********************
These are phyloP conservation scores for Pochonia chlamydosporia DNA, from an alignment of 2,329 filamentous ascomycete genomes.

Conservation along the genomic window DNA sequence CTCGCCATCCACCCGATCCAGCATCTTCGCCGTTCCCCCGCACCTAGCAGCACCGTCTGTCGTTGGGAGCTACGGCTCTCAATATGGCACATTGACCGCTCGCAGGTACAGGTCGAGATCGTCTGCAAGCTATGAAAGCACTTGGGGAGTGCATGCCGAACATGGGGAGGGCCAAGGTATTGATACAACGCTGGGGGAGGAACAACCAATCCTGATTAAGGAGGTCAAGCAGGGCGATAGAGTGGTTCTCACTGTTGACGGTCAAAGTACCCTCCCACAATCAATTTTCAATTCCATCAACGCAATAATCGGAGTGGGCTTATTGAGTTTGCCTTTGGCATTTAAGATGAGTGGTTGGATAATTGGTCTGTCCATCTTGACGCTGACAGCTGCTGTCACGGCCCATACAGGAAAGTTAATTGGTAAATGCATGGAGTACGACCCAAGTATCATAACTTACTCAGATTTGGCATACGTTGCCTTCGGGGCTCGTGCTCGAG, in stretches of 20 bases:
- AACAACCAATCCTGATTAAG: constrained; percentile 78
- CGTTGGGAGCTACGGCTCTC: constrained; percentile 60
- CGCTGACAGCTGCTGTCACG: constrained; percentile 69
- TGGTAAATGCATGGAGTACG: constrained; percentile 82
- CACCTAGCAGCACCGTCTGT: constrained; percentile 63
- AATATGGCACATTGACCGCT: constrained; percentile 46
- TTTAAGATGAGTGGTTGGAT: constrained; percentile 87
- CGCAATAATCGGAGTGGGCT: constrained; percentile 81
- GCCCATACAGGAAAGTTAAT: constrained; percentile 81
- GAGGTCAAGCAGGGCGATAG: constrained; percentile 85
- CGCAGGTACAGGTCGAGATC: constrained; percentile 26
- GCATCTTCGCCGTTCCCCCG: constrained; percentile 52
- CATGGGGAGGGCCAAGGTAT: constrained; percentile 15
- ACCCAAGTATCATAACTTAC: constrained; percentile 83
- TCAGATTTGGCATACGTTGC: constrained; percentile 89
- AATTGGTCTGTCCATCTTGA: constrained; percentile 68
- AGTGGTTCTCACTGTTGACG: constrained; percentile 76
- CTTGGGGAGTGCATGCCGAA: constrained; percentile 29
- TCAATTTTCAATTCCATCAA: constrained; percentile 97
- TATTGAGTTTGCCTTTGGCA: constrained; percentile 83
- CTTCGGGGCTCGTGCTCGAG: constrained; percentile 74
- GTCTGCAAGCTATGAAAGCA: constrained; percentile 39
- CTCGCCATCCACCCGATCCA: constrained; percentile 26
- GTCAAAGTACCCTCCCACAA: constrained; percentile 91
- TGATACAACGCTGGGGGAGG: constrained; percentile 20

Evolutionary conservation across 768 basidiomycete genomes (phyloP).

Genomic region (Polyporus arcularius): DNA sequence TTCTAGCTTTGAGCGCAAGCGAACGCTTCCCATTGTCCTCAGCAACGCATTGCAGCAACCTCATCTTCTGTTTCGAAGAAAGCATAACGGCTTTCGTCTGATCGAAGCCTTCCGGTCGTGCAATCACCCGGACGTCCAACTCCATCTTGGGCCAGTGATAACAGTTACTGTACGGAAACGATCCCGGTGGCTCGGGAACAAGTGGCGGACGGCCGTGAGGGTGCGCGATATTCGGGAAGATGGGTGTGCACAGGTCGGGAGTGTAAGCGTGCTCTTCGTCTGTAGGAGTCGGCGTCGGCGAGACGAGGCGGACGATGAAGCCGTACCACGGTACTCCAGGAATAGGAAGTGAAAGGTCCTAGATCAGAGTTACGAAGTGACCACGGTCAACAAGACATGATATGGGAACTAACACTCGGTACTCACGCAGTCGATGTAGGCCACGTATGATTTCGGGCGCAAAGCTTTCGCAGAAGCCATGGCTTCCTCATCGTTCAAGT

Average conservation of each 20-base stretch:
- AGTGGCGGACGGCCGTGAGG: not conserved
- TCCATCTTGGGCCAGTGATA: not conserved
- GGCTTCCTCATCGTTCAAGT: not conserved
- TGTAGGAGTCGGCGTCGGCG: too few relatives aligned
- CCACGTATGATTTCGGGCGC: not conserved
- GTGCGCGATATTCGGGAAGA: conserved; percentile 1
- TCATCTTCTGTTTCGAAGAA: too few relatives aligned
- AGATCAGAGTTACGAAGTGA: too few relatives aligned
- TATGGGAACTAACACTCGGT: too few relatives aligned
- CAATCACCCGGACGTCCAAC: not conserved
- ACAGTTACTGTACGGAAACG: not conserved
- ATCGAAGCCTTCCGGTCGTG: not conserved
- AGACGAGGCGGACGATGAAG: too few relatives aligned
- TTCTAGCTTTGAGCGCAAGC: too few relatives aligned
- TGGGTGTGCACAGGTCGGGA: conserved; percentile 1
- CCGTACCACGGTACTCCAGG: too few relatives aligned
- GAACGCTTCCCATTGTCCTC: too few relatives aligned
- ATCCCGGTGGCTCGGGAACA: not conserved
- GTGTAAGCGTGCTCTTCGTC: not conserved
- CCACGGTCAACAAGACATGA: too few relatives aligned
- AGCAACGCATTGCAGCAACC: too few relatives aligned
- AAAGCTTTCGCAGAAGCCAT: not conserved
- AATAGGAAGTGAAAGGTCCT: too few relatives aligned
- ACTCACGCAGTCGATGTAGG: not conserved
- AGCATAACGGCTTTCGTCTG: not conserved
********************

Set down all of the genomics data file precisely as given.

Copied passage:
These are phyloP conservation scores for Pochonia chlamydosporia DNA, from an alignment of 2,329 filamentous ascomycete genomes.

Conservation along the genomic window DNA sequence CTCGCCATCCACCCGATCCAGCATCTTCGCCGTTCCCCCGCACCTAGCAGCACCGTCTGTCGTTGGGAGCTACGGCTCTCAATATGGCACATTGACCGCTCGCAGGTACAGGTCGAGATCGTCTGCAAGCTATGAAAGCACTTGGGGAGTGCATGCCGAACATGGGGAGGGCCAAGGTATTGATACAACGCTGGGGGAGGAACAACCAATCCTGATTAAGGAGGTCAAGCAGGGCGATAGAGTGGTTCTCACTGTTGACGGTCAAAGTACCCTCCCACAATCAATTTTCAATTCCATCAACGCAATAATCGGAGTGGGCTTATTGAGTTTGCCTTTGGCATTTAAGATGAGTGGTTGGATAATTGGTCTGTCCATCTTGACGCTGACAGCTGCTGTCACGGCCCATACAGGAAAGTTAATTGGTAAATGCATGGAGTACGACCCAAGTATCATAACTTACTCAGATTTGGCATACGTTGCCTTCGGGGCTCGTGCTCGAG, in stretches of 20 bases:
- AACAACCAATCCTGATTAAG: constrained; percentile 78
- CGTTGGGAGCTACGGCTCTC: constrained; percentile 60
- CGCTGACAGCTGCTGTCACG: constrained; percentile 69
- TGGTAAATGCATGGAGTACG: constrained; percentile 82
- CACCTAGCAGCACCGTCTGT: constrained; percentile 63
- AATATGGCACATTGACCGCT: constrained; percentile 46
- TTTAAGATGAGTGGTTGGAT: constrained; percentile 87
- CGCAATAATCGGAGTGGGCT: constrained; percentile 81
- GCCCATACAGGAAAGTTAAT: constrained; percentile 81
- GAGGTCAAGCAGGGCGATAG: constrained; percentile 85
- CGCAGGTACAGGTCGAGATC: constrained; percentile 26
- GCATCTTCGCCGTTCCCCCG: constrained; percentile 52
- CATGGGGAGGGCCAAGGTAT: constrained; percentile 15
- ACCCAAGTATCATAACTTAC: constrained; percentile 83
- TCAGATTTGGCATACGTTGC: constrained; percentile 89
- AATTGGTCTGTCCATCTTGA: constrained; percentile 68
- AGTGGTTCTCACTGTTGACG: constrained; percentile 76
- CTTGGGGAGTGCATGCCGAA: constrained; percentile 29
- TCAATTTTCAATTCCATCAA: constrained; percentile 97
- TATTGAGTTTGCCTTTGGCA: constrained; percentile 83
- CTTCGGGGCTCGTGCTCGAG: constrained; percentile 74
- GTCTGCAAGCTATGAAAGCA: constrained; percentile 39
- CTCGCCATCCACCCGATCCA: constrained; percentile 26
- GTCAAAGTACCCTCCCACAA: constrained; percentile 91
- TGATACAACGCTGGGGGAGG: constrained; percentile 20

Evolutionary conservation across 768 basidiomycete genomes (phyloP).

Genomic region (Polyporus arcularius): DNA sequence TTCTAGCTTTGAGCGCAAGCGAACGCTTCCCATTGTCCTCAGCAACGCATTGCAGCAACCTCATCTTCTGTTTCGAAGAAAGCATAACGGCTTTCGTCTGATCGAAGCCTTCCGGTCGTGCAATCACCCGGACGTCCAACTCCATCTTGGGCCAGTGATAACAGTTACTGTACGGAAACGATCCCGGTGGCTCGGGAACAAGTGGCGGACGGCCGTGAGGGTGCGCGATATTCGGGAAGATGGGTGTGCACAGGTCGGGAGTGTAAGCGTGCTCTTCGTCTGTAGGAGTCGGCGTCGGCGAGACGAGGCGGACGATGAAGCCGTACCACGGTACTCCAGGAATAGGAAGTGAAAGGTCCTAGATCAGAGTTACGAAGTGACCACGGTCAACAAGACATGATATGGGAACTAACACTCGGTACTCACGCAGTCGATGTAGGCCACGTATGATTTCGGGCGCAAAGCTTTCGCAGAAGCCATGGCTTCCTCATCGTTCAAGT

Average conservation of each 20-base stretch:
- AGTGGCGGACGGCCGTGAGG: not conserved
- TCCATCTTGGGCCAGTGATA: not conserved
- GGCTTCCTCATCGTTCAAGT: not conserved
- TGTAGGAGTCGGCGTCGGCG: too few relatives aligned
- CCACGTATGATTTCGGGCGC: not conserved
- GTGCGCGATATTCGGGAAGA: conserved; percentile 1
- TCATCTTCTGTTTCGAAGAA: too few relatives aligned
- AGATCAGAGTTACGAAGTGA: too few relatives aligned
- TATGGGAACTAACACTCGGT: too few relatives aligned
- CAATCACCCGGACGTCCAAC: not conserved
- ACAGTTACTGTACGGAAACG: not conserved
- ATCGAAGCCTTCCGGTCGTG: not conserved
- AGACGAGGCGGACGATGAAG: too few relatives aligned
- TTCTAGCTTTGAGCGCAAGC: too few relatives aligned
- TGGGTGTGCACAGGTCGGGA: conserved; percentile 1
- CCGTACCACGGTACTCCAGG: too few relatives aligned
- GAACGCTTCCCATTGTCCTC: too few relatives aligned
- ATCCCGGTGGCTCGGGAACA: not conserved
- GTGTAAGCGTGCTCTTCGTC: not conserved
- CCACGGTCAACAAGACATGA: too few relatives aligned
- AGCAACGCATTGCAGCAACC: too few relatives aligned
- AAAGCTTTCGCAGAAGCCAT: not conserved
- AATAGGAAGTGAAAGGTCCT: too few relatives aligned
- ACTCACGCAGTCGATGTAGG: not conserved
- AGCATAACGGCTTTCGTCTG: not conserved